4. Determine if a written statement will be prepared for signature, or if a document of conversation will be prepared, and if a signature will be required 
This is another aspect of conducting investigations that applies to both in-person interviews as well as virtual.  However, the issue of obtaining a signature becomes an added step when interviewing virtually.  So, let’s first talk about the difference between a written statement and a document of conversation.  A written statement is one that the investigator prepares, in first person language as though the interviewee had written it him/herself and is a summary of the conversation.  This does take a bit more time to prepare; however, many organizations (especially those with unions and public sector employers) make it a requirement that a written statement be prepared, presented to the interviewee, and that a signature be obtained.  Sometimes, investigators will encounter a particularly difficult interviewee who refuses to sign the statement.  In that case, be prepared for how to handle it.  I recommend discussing with Legal what your organization’s protocol is when that happens.  In the case of a document of conversation, this is simply the investigator sharing the summary of what was discussed, but it isn’t nearly as “pretty” if you will as a signed statement.  In a lot of cases a document of conversation is simply a number of pages of the notes the investigator took in response to each question asked.  On the last page, the interviewee then acknowledges with a signature that this is what was discussed during the interview. In the case of working virtually, both a written statement as well as a document of conversation can be presented via a DocuSign system.  This type of system is quite effective, but it will take a few moments to get the document loaded into DocuSign and sent to the employee for e-signature. Also, a good recommendation is put placeholders on the top of each page for the interviewee to e-initial.  Again, this is a great best practice in union shop environments and will avoid challenges at a later date about the validity of the body of the document, should the case wind up in arbitration.  E.g. “hey, what I said on page 4 isn’t what I said…”  Well, if the interviewee initialed each page in DocuSign, that individual acknowledged that that was what was said during the interview.  Also, be clear on whether or not a signature will even be required.  My best practice: do everything you can to get a signature. In my internal investigations training programs, we discuss in-depth the strategies for documentation.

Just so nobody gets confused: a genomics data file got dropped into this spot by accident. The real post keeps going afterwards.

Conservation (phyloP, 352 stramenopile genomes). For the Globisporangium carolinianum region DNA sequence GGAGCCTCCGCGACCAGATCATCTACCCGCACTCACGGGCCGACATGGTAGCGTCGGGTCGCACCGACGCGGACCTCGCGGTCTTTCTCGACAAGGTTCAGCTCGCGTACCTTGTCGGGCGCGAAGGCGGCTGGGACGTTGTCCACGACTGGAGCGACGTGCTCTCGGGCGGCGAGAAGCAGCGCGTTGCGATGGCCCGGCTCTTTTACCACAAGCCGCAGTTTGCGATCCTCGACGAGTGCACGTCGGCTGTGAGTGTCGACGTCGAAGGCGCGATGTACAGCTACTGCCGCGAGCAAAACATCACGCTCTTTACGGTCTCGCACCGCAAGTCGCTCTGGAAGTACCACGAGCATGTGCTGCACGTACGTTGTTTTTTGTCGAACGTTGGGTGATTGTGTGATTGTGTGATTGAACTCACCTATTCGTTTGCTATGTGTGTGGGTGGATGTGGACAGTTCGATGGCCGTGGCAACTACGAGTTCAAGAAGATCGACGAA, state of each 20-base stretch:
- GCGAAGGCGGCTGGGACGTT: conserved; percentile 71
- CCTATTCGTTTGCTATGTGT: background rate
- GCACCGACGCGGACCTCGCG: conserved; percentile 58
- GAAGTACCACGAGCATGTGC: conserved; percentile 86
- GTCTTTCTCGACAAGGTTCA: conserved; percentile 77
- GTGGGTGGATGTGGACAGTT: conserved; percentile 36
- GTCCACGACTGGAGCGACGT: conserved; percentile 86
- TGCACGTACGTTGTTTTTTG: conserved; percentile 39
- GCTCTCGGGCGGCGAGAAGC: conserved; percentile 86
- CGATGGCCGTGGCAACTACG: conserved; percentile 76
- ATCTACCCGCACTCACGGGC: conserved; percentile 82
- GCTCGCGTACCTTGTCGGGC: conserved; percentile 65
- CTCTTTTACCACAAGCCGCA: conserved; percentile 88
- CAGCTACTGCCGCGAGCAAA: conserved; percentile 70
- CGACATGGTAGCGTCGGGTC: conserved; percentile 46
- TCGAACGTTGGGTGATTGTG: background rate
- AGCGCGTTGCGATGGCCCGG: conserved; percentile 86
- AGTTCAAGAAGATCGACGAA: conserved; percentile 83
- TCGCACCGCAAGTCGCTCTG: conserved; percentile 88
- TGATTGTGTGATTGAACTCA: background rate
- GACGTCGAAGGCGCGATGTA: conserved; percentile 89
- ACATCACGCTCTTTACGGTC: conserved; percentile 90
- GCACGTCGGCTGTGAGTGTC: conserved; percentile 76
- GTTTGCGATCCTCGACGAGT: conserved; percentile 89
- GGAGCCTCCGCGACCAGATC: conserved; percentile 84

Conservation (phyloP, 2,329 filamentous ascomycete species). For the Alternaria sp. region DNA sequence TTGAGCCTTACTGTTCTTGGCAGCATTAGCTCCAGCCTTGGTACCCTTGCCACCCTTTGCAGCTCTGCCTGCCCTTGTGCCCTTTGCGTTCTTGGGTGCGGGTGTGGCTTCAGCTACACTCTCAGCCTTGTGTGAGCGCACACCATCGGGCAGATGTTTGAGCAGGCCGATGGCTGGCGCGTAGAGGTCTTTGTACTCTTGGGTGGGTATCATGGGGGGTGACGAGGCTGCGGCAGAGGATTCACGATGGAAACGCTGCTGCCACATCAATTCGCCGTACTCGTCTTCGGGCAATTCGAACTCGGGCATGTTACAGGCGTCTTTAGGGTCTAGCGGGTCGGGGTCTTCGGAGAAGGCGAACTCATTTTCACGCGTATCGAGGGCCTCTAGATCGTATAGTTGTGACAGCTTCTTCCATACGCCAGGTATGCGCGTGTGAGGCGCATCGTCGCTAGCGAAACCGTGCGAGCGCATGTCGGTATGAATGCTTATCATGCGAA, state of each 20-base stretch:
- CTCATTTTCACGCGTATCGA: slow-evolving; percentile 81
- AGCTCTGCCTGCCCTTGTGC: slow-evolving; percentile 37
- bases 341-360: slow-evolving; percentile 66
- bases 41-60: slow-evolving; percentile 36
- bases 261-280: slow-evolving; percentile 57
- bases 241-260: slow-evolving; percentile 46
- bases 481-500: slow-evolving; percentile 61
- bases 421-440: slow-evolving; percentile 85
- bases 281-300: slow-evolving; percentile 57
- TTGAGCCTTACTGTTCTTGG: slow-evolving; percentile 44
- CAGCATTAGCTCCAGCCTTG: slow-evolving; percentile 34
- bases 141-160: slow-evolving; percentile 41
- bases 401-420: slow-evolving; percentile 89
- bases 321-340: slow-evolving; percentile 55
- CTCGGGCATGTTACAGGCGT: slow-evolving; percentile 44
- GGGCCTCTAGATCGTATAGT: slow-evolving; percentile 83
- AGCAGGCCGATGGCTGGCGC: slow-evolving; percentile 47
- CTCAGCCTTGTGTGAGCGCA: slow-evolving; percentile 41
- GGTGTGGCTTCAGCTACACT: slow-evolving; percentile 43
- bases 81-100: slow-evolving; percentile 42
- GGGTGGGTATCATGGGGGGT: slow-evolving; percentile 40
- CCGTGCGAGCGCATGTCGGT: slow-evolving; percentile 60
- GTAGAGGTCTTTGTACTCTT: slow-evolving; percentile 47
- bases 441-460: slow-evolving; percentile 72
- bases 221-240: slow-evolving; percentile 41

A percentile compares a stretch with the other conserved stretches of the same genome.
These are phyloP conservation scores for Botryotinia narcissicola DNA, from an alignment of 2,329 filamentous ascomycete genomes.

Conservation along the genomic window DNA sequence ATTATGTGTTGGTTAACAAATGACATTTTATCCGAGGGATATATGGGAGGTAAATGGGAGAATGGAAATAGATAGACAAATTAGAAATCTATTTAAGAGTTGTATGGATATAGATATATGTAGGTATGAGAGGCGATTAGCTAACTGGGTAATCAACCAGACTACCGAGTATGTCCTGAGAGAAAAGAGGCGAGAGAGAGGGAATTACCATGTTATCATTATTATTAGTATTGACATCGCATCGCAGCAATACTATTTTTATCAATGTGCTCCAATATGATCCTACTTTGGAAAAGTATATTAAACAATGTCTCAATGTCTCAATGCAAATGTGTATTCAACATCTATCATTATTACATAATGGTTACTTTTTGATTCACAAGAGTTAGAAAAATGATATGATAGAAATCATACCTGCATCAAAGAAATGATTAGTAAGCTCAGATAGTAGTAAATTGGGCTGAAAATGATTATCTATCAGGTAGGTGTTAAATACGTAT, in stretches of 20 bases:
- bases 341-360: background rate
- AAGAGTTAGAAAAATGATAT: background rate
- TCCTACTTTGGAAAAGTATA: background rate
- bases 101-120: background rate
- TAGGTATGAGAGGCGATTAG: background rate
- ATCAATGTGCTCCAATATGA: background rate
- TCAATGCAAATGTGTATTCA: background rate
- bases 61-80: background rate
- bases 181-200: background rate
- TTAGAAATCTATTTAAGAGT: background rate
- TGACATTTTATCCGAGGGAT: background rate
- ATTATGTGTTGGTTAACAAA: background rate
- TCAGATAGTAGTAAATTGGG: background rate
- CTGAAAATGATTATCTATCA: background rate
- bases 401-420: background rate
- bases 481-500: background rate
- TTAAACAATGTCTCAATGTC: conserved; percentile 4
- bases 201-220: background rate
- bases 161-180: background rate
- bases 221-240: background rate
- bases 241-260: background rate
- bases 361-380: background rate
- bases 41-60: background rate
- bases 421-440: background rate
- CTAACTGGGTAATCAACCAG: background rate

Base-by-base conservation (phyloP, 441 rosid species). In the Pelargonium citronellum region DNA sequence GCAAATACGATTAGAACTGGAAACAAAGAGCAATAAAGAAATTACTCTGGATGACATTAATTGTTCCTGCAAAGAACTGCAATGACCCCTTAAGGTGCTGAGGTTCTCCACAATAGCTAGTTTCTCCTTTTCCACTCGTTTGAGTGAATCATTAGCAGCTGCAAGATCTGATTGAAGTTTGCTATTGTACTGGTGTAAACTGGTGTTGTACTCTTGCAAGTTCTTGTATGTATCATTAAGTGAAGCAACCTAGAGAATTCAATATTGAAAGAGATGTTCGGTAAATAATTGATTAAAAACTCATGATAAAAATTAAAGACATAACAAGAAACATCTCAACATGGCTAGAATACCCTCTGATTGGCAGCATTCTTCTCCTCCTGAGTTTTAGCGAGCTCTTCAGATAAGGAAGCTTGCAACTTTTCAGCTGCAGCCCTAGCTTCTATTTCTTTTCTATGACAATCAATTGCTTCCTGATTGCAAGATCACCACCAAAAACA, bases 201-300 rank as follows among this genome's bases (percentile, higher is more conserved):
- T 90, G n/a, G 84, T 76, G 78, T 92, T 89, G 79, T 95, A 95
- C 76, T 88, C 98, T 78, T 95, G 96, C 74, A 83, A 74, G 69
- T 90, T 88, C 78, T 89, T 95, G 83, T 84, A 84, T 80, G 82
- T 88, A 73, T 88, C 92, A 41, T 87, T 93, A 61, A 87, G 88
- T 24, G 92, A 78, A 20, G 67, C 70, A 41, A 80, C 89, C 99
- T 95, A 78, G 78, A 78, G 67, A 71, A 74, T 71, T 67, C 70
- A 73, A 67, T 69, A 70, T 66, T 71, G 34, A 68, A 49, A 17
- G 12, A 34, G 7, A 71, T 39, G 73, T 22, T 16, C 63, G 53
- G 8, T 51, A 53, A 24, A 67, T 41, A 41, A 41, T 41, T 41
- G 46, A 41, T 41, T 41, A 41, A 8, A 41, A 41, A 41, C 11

Overall, conducting interviews virtually can be a good strategy for organizations in moving swiftly to talk with individuals involved in investigations.  However, the downside is simply the lack of personal interaction and rapport-building that is more effective when meeting with people personally.  The upside is when interviewing subjects virtually,  as the safety factor definitely goes up.  Often, subjects can become incredibly aggressive and even combative because they simply don’t like the line of questioning that is getting closer to the truth.  In those situations, investigators can encounter personal safety issues.  So, working virtually does provide that added measure of safety.  However, in my final words here… always, always make sure you have a sterile environment behind you when interviewing virtually!  Don’t have photos of your children behind you on a bookshelf, or a plaque that says, “My daughter is an honor student at Eagle Ridge Elementary School” or other personal information. This goes for your social media profiles too.  The reason is that if you interviewed an angry subject who has now been suspended (and termination of employment is coming) the last thing you would want him/her to know are your personal vulnerabilities, such as your kids and family.  Don’t give bad actors information on how to get to you… So, be smart and keep a low profile! And, if you’d like to know more about conducting HR investigations, please check out our internal investigations training programs.  We provide instructor-led classroom training as well as virtual training programs.

Until next time…
Natalie Ivey, MBA, SPHR, SHRM-SCP
President & CEO
Results Performance Consulting & Investigations
Rpchr.com
HR-investigations.com